“None of this is an accident. China has a plan. It is a plan to overtake America as the world’s leading economic, technological, geopolitical, diplomatic, and military power.
“And I don’t say this to you based on some super secret intelligence document or an educated guess. They put it on paper! They’ve written this out, for everyone to see!
“In 2015, the Chinese Communist Party laid out a plan called ‘Made in China 2025.’ And what it is basically is a plan to invest in and overtake us in ten of the industries that will define the 21st-century economy. Biomedicine, advanced technology, air and space, artificial intelligence, quantum computing, telecommunications, 5G, rail systems, ship-building. They intend to lead the world in all of these areas, and they are executing on a plan to carry that out.
“And we have been complacent and distracted.
“So while China channels every element of their national power — every element that you can imagine — to dominate these key industries and to do it at our expense, we assume that our position in the world will continue on its own, without having to do anything to maintain it.
“While China is pursuing economic and technological dominance, we find ourselves here busy cancelling people, and demanding the use of the right pronouns to describe people, and claiming that requiring a photo ID to vote is the return to a Jim Crow era.
“We have placed ourselves on the road of decline and humiliation. Headed towards a world in which a totalitarian regime, one guilty right now as we speak of committing genocide against Uyghur Muslims, becomes the leading power on the planet, and relegating our country, America, to the status of a once great nation in decline.
“We do not need to abandon capitalism and embrace socialism to take on this challenge. In fact, I believe socialism would only accelerate the damage our decisions are doing to our country.
“We need capitalism. But it must be a capitalism geared towards promoting the national interest and the common good. Where the private market drives our economic decisions.
“And in those instances where the market outcome is bad for our country — in those instances in which the market’s most efficient outcome is one that’s bad for our people, for our national security, for our national interest, bad for America — in those instances what we need is targeted industrial policy to further the common good and to protect our people, our country, and our future.
“An industrial policy targeted not to every industry or the one that hires the right lobbyists. No. An industrial policy, like Operation Warp Speed, targeted to urgent national needs.
“Policies like my Medical Manufacturing, Economic Development, and Sustainability Act, which would help bring back our ability to make medicines in this country again, including in places like Puerto Rico that need the economic growth and jobs.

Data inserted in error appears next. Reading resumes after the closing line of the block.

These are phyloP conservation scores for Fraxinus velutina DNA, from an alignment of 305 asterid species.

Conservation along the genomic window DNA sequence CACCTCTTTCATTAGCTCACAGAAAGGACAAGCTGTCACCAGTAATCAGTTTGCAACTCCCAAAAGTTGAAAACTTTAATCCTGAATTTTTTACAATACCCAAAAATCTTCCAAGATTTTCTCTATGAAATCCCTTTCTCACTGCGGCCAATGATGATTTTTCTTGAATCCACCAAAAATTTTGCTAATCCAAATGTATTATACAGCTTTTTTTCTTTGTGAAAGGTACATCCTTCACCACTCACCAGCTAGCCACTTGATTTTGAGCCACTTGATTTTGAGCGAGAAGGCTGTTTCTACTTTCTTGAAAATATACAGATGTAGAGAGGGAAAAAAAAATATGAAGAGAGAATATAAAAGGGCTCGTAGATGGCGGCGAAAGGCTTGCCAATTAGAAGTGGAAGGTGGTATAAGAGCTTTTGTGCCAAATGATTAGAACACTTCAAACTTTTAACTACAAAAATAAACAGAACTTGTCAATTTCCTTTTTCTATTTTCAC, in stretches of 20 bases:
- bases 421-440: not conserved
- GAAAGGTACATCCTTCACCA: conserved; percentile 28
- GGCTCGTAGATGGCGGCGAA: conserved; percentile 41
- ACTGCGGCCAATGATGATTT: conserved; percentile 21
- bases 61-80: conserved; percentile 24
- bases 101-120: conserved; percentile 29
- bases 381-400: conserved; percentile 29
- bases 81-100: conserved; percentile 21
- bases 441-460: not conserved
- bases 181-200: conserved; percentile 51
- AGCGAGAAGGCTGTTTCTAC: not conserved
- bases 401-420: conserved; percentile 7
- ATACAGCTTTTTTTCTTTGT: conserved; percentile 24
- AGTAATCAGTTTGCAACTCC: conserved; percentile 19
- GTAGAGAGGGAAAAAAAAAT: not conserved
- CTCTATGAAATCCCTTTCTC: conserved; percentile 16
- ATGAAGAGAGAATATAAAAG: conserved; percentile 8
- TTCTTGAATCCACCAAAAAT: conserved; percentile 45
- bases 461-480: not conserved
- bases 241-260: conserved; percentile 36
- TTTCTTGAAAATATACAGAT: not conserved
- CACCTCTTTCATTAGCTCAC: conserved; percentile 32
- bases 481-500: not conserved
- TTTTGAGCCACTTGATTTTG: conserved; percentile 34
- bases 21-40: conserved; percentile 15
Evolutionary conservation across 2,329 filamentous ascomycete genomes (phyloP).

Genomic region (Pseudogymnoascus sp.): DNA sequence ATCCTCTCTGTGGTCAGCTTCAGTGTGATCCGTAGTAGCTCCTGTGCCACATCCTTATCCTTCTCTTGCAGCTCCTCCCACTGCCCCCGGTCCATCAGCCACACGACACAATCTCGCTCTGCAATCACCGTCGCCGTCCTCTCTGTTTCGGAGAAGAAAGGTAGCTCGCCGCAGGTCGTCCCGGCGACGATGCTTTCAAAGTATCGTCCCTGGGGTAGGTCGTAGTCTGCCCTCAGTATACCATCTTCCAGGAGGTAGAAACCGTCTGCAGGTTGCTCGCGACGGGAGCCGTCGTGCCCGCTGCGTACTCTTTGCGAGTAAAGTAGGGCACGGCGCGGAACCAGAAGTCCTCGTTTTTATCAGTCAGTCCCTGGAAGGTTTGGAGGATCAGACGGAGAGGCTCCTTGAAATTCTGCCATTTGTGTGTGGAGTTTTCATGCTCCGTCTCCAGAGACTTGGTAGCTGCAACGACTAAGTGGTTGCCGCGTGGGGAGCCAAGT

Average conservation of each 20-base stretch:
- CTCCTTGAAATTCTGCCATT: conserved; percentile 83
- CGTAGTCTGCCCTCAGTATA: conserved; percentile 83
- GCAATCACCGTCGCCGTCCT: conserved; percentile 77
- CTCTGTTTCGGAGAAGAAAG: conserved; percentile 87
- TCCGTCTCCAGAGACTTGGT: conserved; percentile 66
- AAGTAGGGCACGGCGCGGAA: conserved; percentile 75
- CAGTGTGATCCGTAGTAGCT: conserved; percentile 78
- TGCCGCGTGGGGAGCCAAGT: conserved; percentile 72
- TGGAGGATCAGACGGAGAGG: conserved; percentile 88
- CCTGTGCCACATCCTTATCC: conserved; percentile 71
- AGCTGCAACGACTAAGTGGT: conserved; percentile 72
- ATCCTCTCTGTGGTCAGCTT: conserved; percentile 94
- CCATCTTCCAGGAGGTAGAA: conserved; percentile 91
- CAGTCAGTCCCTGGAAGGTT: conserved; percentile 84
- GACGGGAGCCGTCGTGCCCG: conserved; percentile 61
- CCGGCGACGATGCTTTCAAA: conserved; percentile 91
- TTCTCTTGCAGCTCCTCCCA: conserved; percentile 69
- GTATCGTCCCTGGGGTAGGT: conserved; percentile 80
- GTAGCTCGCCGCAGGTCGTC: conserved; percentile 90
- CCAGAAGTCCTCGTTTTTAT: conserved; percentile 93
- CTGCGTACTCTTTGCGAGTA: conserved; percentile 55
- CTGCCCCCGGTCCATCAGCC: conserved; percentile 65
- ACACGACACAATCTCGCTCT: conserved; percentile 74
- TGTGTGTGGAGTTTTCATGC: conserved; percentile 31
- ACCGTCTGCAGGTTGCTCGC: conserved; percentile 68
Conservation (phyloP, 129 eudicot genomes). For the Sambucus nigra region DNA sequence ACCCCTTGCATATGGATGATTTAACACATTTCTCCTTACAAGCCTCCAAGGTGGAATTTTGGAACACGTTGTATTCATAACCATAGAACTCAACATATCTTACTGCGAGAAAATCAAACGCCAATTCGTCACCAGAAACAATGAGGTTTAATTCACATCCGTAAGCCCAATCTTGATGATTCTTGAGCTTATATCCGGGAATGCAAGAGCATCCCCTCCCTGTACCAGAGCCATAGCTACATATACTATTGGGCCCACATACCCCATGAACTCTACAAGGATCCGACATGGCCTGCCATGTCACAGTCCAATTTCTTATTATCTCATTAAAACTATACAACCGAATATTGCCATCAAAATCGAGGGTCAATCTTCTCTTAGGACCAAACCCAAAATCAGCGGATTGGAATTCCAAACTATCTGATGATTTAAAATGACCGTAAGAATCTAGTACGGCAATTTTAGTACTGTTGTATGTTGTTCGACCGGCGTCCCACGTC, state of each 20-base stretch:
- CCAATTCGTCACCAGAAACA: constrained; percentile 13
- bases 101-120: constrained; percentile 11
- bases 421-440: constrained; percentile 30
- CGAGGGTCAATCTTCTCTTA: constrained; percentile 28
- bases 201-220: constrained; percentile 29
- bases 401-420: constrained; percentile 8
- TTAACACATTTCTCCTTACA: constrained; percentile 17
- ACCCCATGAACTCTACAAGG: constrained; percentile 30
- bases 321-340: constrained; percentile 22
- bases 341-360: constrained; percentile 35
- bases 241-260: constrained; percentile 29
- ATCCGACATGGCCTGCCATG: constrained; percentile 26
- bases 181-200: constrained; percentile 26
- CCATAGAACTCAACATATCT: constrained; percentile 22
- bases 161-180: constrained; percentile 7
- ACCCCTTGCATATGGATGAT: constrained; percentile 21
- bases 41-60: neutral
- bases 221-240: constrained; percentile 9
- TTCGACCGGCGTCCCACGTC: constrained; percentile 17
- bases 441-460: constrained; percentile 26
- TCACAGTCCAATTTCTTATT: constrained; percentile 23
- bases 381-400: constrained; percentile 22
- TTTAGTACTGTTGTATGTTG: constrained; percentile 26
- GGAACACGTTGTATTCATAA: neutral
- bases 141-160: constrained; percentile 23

“Like the CHIPS Act we passed last year to make sure we never have to depend on China or any other country for that matter for semiconductors.
“In 2019, well before the pandemic, I proposed modernizing the Small Business Administration and aligning its programs to the national interest.
“Like my American Innovation and Manufacturing Act, which would incentivize private investment in small American manufacturers through the SBA.
“And even as we make these sorts of targeted, industrial policy decisions, we need to make sure that we are protecting them from being stolen from us.
“One of the changes we need to make in the China bill that’s now before the Senate is we need to have stronger protections against the research that we are funding from being stolen.
“First, more of this money should be invested through agencies like DARPA, as an example, which has very good safeguards in place.
“Second, we should prohibit any entity from receiving the funds called for in this bill if they have received China-based financial or in-kind support, or if they have otherwise failed to disclose foreign funding in the past ten years.
“Third, we should require certification that a potential recipient of the funding has sufficient protections in place to guard against IP theft and other threats from foreign governments before they get any of the money. It’d be something if we appropriated all this money for industrial policy, if we invest it, and then we see it stolen.
“Fourth, we should prohibit federal employees and contractors from participating in any foreign government talent recruitment program, and we should require federal contractors to disclose any commercial ties they might have to the Communist Party of China.
“And fifth, we should establish a system of outbound investment screening. Even if we are successful in preventing adversarial actors from acquiring federal research dollars or intellectual property developed by it, there is nothing to stop nationless corporations from simply buying the IP and using it to develop capacities to benefit China and hurt our interests.
“This is an important moment. I think one that will define the remainder of the century.
“When a book about the 21st century is written, it’ll have a few chapters about a lot of different things. But that book’s going to be about the relationship between China and the United States and what happened. And ‘what happened’ is in very many ways being decided right now.
“We must ensure that our public policies are aligned to the urgent challenges of our time.
“Our job here is to promote the common good and to defend the national interest. And by and large, that is a free enterprise capitalist economy that will produce the innovation, the investment, all of the things necessary to make that possible.
“But in those instances in which a national need is urgent, in which the outcome of the market, that the market has delivered, is harming our country and its long-term future, we have an obligation to act in the common good.
“And we should not allow orthodoxy or policies that made a lot of sense in the 1980s, in a very different world from today, to stand in the way of the sorts of targeted, government-private partnerships needed — the kind of partnerships that gave us a vaccine that is bringing us back to normal, the kind of partnership that will allow us to tackle the challenges we face now — so that the 21st century will also be an American century.
“And that our leadership in these key industries that will define the century is neither endangered nor lost.”